Mr Brown said a Yes vote for independence would mean the loss of the “pooling and sharing” of resources which help pay for state pensions and other benefits for retired people.
He said he did not believe the SNP administration’s assertions that pensions would continue to be paid, pointing to questions over the value of North Sea oil revenues in the coming years.
The Kirkcaldy and Cowdenbeath Labour MP said the issue presented the third major problem for Scottish First Minister Alex Salmond, following debates surrounding an independent Scotland’s entry into the EU and the prospects of forming a formal currency union with the rest of the UK.
Mr Brown was speaking to an audience of pensioners at an event in Lochgelly, Fife, to launch the campaign group Keep our British Pensions.
He said: “We know when we look at the figures for pensions, we in Scotland get a higher share of the UK pension money.”
Mr Brown said that when benefits such as pensioners’ credit, the winter fuel allowance and free television licences are added to the state pension, Scots receive around £200 more on average each year than their English counterparts - amounting to £200 million in total for the country.
‘Scotland has more pensioners, therefore we get more’
He said: “Why does that happen? It happens because we pool all of our resources as part of the United Kingdom.
“We pay our national insurance and we pay our taxes so that we can pay for our pensions later.
“We have more needs (in Scotland) and more pensioners, therefore we get more.”
Mr Brown continued: “The SNP know that they have got a problem... the rising demand for pensions, set against the money that they have, means there is greater volatility in social security spending.”
“They haven’t answered the basic problem - you have paid into your pension, into the UK Exchequer all your lives, you’ve paid your national insurance, you’ve paid your taxes so that you have a right to a pension.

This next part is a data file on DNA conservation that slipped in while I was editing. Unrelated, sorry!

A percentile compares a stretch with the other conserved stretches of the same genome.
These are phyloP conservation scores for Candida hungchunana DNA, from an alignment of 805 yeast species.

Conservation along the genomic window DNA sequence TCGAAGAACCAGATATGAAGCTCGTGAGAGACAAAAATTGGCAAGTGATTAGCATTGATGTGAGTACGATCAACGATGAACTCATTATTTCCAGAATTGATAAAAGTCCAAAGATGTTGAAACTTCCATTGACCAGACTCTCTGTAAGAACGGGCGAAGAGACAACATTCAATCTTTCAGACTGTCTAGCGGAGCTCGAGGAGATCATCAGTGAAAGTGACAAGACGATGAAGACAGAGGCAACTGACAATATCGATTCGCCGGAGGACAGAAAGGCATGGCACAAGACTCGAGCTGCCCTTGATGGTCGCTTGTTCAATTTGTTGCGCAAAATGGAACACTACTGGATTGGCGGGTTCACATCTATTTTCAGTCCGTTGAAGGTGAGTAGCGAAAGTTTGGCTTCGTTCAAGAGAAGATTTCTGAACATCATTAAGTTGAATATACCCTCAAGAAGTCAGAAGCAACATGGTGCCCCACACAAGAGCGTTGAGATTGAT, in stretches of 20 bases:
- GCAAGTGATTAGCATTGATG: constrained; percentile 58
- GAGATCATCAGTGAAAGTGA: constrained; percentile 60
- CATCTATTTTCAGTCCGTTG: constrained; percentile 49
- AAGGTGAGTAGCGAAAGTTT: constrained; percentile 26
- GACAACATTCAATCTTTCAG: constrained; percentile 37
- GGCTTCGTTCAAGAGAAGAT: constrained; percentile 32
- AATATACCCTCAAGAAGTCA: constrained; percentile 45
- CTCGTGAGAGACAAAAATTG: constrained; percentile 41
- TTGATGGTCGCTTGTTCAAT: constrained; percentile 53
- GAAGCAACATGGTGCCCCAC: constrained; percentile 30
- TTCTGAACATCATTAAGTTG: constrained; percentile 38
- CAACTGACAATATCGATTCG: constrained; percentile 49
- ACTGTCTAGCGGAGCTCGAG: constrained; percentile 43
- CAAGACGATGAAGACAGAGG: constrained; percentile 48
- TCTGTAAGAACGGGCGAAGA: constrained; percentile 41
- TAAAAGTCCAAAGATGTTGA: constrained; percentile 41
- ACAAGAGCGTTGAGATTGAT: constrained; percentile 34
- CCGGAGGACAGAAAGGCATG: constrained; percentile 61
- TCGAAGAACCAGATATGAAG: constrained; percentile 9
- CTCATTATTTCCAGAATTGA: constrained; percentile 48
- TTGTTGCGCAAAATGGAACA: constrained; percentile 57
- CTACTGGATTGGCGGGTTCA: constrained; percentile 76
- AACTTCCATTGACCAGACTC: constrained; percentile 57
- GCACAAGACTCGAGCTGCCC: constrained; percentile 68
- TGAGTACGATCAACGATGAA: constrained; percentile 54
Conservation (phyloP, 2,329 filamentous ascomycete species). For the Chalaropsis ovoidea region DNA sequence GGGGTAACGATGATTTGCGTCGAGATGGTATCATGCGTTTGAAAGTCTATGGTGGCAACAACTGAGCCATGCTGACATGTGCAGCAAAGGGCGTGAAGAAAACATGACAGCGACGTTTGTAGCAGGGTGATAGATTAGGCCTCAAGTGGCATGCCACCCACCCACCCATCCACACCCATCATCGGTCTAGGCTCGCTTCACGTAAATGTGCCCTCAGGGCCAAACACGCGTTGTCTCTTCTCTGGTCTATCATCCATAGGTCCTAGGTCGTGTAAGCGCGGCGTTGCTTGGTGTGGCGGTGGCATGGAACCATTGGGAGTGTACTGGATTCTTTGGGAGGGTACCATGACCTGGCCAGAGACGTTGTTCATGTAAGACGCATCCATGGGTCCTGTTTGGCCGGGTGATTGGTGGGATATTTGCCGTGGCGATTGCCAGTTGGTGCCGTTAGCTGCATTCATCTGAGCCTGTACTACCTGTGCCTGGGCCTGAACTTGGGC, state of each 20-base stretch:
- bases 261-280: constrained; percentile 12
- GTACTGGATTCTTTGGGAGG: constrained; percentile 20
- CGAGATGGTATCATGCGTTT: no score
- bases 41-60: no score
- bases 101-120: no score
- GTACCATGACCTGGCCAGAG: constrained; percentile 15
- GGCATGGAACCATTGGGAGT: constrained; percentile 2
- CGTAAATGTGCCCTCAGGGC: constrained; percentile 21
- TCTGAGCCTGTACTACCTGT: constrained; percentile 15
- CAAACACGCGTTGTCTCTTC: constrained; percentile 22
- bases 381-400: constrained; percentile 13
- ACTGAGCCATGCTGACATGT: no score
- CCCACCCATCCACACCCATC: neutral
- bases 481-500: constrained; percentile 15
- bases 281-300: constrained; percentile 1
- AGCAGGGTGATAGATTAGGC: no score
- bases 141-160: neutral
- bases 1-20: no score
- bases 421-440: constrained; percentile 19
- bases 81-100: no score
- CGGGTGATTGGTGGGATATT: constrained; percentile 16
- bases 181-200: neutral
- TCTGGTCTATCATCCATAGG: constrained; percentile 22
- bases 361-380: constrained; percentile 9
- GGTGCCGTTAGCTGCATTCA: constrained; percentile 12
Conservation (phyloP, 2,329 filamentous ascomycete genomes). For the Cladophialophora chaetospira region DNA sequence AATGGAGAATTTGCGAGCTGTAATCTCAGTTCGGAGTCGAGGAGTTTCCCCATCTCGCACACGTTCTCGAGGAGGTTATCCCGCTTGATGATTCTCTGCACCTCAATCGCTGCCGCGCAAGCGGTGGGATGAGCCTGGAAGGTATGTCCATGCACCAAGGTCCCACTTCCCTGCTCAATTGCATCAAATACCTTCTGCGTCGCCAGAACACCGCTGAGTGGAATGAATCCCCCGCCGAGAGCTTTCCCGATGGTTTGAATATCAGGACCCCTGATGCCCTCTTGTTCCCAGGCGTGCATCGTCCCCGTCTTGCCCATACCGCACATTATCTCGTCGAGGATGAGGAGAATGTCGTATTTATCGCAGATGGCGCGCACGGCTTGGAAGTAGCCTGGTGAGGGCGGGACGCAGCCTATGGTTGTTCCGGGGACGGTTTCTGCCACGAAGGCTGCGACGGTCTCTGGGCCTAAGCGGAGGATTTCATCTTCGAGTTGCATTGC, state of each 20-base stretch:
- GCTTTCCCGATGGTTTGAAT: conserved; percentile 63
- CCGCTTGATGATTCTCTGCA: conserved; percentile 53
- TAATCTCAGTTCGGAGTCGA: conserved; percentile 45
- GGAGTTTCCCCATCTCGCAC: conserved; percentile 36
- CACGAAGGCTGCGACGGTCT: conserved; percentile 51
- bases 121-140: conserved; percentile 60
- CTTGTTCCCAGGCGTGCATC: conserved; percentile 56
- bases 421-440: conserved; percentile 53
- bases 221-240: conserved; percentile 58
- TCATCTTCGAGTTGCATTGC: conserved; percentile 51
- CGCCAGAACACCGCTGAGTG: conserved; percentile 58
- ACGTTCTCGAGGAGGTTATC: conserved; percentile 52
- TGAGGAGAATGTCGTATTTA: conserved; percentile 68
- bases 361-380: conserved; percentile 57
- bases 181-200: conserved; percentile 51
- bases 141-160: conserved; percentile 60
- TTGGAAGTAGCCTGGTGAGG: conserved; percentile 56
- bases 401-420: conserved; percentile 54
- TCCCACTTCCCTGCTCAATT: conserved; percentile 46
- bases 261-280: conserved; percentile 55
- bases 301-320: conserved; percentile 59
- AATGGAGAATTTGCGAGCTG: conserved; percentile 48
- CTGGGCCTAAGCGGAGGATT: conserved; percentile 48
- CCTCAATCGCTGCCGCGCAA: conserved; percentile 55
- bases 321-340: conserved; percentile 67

“You are expecting, quite rightly, that you will get a British pension - but if there is independence, the British pension stops, the national insurance fund that you’re paying into is broken up.
“There will be a separate Scottish national insurance fund, and the rest of the UK will have the lion’s share.”
Mr Brown argued that the SNP’s estimates for oil revenues - which would help fund pensions under independence - were at odds with private documents leaked to the media.
“They didn’t expect to get £6.9 billion from oil, they only expect to get £4 billion...far from having all these billions of resources, the SNP are exaggerating all the time.
“That difference of over two million is the equivalent of half the amount of money spent on everybody’s pension in Scotland.
“If that money is not there, how are pensions going to be afforded?”
‘Leaving UK means leaving security of pensions system’
Mr Brown was joined at the Fife launch by Gregg McClymont, Labour’s shadow pensions minister.
Mr McClymont said leaving the UK means leaving the “certainty and security” of the pension system.
He said Scots would no longer benefit from the UK Government’s protection fund which helps to safeguard against the loss of private pensions.
In the past, he said, some workers would have been left “high and dry” without this UK-wide “lifeboat based on pooling and sharing resources”.
The SNP described Mr Brown’s comments as “scaremongering”.
Deputy First Minister and SNP depute leader Nicola Sturgeon said: “The last person anyone in Scotland will take lessons from when it comes to pensions is Gordon Brown - the man who destroyed final-salary pension schemes with his £100 billion raid, and insulted our older folk with a miserly 75p increase in the state pension.
“Mr Brown’s track record means that he lacks all credibility on this subject, so it is little wonder that his speech bears little relationship with reality.
“The Scottish Government has set out clearly and unambiguously that people will continue to receive the pension entitlements they have built up - and any attempt to insinuate otherwise is grossly irresponsible.
“Social protection costs represent a lower share of tax revenues in Scotland than for the UK as a whole - meaning pensions are more affordable for Scotland - and academic surveys and polls consistently show that people want decisions on pensions and welfare to be made in the Scottish Parliament rather than by Westminster.
Ms Sturgeon said National Institute of Economic Research showed that pensions in Scotland would be 6 per cent to 8 per cent cheaper than in the rest of the UK.
“Where Westminster has decimated pension schemes and is rushing ahead an accelerated timetable that will see the retirement age rise rapidly, a Yes vote in September will ensure we have a pensions system that is right for Scotland,” she said.